Ag Weather Forum

Upper-Air Pattern Flipping Next Week: What's the Cause?

John Baranick
By  John Baranick , DTN Meteorologist
A persistent ridge near Greenland (black circle) will dissolve over the next several days, opening the door for storms to track along the purple line next week. (Tropical Tidbits graphic)

Writing to you on Oct. 18, it is cold. Near-record cold in fact. Temperatures east of the Rockies have plunged well-below normal for this time of year. Some areas are seeing low temperatures 20 to 30 degrees below where they average for the date. Widespread frosts and freezes have occurred so far down to Oklahoma and northern portions of the Gulf states. For Oct. 19, the temperatures get even colder for the Southeast and temperatures below the freezing mark may make it down to the Gulf Coast in Mississippi, Alabama, and the Florida Panhandle. Should that occur, it would be about a month before the first frosts for this part of the country -- very cold air. On the flip side, the western U.S. is seeing well-above normal temperatures and Los Angeles is forecast to reach near 90 Fahrenheit Oct. 19.

What is causing this massive difference in temperatures? Just look up. The upper-air pattern features a strong ridge in the West and a deep trough in the East. This amplified pattern is being stuck in place by another ridge up in Greenland, referred to as a blocking ridge. Ridges up around the Arctic Circle tend to cause patterns to stall out or stagnate. If they are particularly strong, the blocks can last for weeks at a time, but this block will not last that long. Models forecast this block to shift eastward this weekend and that will get the proverbial ball moving, so to speak.

The weakening is due in part to convection along the equator. I have mentioned it in this space before, but the Madden-Julian Oscillation, which describes an eastward-propagating area of enhanced thunderstorms, will be on the move and that will reduce the influence of ridges. The pattern will flow a little more freely.

The ridge across the West will move to the eastern U.S. and Canada and a trough will move down the Pacific Coast this weekend and that will stagnate somewhat next week. That pattern will mean cooler air will move through the western half of the U.S. next week. The trough will send a couple of pieces of its energy eastward throughout the week, and they will try to bring their cold air eastward into the Plains and potentially parts of the eastern U.S. They may succeed briefly, but the overall pattern of colder west and warmer east should hold for the week.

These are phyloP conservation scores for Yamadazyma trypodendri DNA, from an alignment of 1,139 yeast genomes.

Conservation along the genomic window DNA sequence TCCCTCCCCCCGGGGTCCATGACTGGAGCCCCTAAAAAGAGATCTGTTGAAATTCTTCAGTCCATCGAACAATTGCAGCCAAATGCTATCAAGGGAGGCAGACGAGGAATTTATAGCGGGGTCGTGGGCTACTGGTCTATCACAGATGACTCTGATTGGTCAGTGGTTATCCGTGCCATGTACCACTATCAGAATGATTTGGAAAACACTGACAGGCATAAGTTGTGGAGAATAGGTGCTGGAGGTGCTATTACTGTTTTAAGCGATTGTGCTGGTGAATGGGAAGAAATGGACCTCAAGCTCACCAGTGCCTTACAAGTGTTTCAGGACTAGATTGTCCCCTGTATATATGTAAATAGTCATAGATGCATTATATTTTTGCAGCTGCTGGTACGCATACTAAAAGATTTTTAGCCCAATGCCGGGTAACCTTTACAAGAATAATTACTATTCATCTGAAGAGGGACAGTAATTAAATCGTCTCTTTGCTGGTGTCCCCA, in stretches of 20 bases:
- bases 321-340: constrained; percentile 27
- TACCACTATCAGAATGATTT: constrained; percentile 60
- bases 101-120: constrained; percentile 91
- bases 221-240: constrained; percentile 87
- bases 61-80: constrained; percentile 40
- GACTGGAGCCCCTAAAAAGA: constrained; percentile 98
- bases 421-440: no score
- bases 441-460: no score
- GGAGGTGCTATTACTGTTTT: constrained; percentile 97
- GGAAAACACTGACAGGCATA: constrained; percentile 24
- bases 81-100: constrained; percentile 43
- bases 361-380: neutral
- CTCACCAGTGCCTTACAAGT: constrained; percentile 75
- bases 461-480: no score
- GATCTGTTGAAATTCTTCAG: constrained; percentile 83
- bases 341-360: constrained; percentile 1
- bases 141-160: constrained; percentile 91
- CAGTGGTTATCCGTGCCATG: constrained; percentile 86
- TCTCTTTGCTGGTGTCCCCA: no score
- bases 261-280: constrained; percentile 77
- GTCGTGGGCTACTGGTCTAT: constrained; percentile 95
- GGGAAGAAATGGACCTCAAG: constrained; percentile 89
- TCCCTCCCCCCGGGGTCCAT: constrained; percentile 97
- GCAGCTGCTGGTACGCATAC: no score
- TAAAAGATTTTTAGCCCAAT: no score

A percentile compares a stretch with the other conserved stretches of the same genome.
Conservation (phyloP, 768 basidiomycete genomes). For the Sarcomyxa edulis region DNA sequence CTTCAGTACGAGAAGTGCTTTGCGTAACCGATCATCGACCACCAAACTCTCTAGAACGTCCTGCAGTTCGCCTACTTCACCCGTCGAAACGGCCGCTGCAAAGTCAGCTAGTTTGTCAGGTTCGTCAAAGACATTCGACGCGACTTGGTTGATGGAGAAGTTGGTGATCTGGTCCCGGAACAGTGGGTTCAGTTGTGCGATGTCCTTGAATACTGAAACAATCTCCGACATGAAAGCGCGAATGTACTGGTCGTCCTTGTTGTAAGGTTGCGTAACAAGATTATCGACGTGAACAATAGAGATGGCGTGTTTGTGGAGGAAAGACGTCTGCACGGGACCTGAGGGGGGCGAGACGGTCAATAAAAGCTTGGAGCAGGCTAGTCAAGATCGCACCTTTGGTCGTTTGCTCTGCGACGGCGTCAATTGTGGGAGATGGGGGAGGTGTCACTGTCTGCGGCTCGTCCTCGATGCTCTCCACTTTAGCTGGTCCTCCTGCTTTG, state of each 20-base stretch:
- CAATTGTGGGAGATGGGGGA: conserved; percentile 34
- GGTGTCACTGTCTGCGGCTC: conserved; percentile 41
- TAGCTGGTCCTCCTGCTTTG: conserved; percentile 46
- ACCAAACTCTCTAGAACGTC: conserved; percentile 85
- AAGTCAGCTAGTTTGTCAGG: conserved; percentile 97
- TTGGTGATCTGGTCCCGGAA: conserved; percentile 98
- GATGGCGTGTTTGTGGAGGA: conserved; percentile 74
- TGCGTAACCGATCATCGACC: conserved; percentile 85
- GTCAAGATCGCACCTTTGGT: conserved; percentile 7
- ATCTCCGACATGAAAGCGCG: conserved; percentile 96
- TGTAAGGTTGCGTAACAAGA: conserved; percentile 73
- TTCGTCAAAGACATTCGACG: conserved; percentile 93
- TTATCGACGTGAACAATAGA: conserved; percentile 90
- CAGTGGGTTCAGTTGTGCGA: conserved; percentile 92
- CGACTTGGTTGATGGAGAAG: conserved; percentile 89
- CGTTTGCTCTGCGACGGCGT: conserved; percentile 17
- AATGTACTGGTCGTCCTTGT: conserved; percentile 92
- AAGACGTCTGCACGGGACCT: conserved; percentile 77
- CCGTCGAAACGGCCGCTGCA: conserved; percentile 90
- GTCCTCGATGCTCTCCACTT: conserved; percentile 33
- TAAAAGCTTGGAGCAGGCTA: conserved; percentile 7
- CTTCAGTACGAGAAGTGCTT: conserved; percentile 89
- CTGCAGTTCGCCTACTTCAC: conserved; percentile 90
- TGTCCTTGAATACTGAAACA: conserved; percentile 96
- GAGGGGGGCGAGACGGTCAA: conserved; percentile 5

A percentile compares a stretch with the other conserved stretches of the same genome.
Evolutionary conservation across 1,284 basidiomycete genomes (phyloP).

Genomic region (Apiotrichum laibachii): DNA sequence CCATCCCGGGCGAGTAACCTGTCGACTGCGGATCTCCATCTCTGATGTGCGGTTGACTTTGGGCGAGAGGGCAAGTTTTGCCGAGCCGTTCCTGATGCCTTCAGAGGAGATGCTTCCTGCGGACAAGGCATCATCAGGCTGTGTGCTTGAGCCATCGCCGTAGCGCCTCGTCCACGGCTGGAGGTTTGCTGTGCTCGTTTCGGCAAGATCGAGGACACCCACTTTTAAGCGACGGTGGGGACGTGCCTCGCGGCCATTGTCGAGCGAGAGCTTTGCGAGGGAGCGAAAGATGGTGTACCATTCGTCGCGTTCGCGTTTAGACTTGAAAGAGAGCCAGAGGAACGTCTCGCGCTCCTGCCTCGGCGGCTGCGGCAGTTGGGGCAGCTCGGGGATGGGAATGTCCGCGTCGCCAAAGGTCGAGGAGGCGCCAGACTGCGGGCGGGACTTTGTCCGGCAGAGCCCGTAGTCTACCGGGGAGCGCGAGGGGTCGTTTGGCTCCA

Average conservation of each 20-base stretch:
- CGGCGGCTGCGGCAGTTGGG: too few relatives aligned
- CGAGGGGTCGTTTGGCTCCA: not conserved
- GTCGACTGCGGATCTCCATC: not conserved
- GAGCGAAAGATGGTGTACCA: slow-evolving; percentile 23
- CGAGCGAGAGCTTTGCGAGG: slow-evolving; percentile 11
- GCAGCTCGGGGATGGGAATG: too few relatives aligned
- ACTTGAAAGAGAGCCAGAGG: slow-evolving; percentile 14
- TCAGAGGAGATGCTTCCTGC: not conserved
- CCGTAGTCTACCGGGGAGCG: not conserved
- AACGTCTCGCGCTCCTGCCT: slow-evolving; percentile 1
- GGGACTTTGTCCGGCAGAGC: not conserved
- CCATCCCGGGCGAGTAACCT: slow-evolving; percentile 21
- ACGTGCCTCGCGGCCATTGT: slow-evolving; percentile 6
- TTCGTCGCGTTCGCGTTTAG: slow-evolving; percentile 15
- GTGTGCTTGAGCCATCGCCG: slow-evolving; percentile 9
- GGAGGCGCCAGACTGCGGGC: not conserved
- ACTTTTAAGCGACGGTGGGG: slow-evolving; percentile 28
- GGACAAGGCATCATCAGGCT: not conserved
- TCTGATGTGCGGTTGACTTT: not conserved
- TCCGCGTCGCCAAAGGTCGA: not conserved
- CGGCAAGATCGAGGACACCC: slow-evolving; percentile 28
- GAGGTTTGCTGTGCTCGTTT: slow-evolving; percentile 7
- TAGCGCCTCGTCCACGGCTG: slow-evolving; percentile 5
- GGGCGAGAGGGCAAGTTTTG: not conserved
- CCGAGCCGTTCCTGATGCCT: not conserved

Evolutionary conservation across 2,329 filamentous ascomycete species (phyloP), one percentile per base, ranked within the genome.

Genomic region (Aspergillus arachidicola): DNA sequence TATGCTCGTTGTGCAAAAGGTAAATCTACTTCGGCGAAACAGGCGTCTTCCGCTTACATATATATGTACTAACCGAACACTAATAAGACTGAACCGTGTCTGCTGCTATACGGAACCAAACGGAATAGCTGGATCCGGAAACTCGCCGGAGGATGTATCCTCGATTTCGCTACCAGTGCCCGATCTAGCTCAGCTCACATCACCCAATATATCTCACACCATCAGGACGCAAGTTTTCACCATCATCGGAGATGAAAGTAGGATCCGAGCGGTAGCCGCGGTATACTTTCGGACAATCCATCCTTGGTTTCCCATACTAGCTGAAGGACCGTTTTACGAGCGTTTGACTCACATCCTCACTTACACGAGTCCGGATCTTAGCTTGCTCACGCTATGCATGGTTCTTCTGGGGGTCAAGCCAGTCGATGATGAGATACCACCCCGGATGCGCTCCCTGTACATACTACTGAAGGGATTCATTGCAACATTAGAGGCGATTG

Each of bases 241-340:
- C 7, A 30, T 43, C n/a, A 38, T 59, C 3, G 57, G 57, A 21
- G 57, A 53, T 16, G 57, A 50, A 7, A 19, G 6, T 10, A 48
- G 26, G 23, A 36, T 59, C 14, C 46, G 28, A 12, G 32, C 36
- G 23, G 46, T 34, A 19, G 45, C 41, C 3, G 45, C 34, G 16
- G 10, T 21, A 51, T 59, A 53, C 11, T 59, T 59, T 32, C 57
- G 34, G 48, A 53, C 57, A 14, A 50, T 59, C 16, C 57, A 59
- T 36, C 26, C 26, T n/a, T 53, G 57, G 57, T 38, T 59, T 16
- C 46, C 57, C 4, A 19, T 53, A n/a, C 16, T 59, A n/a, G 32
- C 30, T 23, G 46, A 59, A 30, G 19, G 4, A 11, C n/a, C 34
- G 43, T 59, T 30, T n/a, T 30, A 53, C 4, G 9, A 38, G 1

That western trough and its subsequent pieces of energy should cause storm systems to form east of the Rockies and head northeast. They favor precipitation chances in the Plains and Midwest and the potential for severe weather as well. Neither are guaranteed, however.

Models have had decent agreement on a storm system moving through the Plains and Midwest on Oct. 23-25 but have had less agreement both between and amongst themselves to definitively say that precipitation should be expected next week. A colder shot for the Northern Plains, potential for snow in the Canadian Prairies, and strong winds are all on the table, but getting rainfall into hard red winter wheat country from Nebraska to Texas may prove tough to do.

But there will be more chances behind that one impulse. A cut-off low-pressure center currently off the coast of California may be ejected through the country next week. Models disagree with how that low will be treated and could cause more precipitation across the Plains and Delta. Another push from the trough should come near the end of next week. It looks to be an active period going into early November, but that may not translate to the precipitation chances we might expect, or in some cases hope for.

Winter wheat establishment is going poorly in the Central and Southern Plains and they are in need of more rainfall as deep drought has taken over the region for a long time now. Any rain would be helpful for establishment. Under the trough, the Pacific Northwest should see better precipitation to help their drought worries, but the Midwest may not see much either.

With more energy flowing through the system instead of getting stuck, models will likely change the way they look in the forecast for next week. What might look like a good chance for rain today may disappear tomorrow, or move to a different region or time. The opposite may also occur. It will probably be a chaotic week or two of weather before the blocking is re-established around the second week of November.


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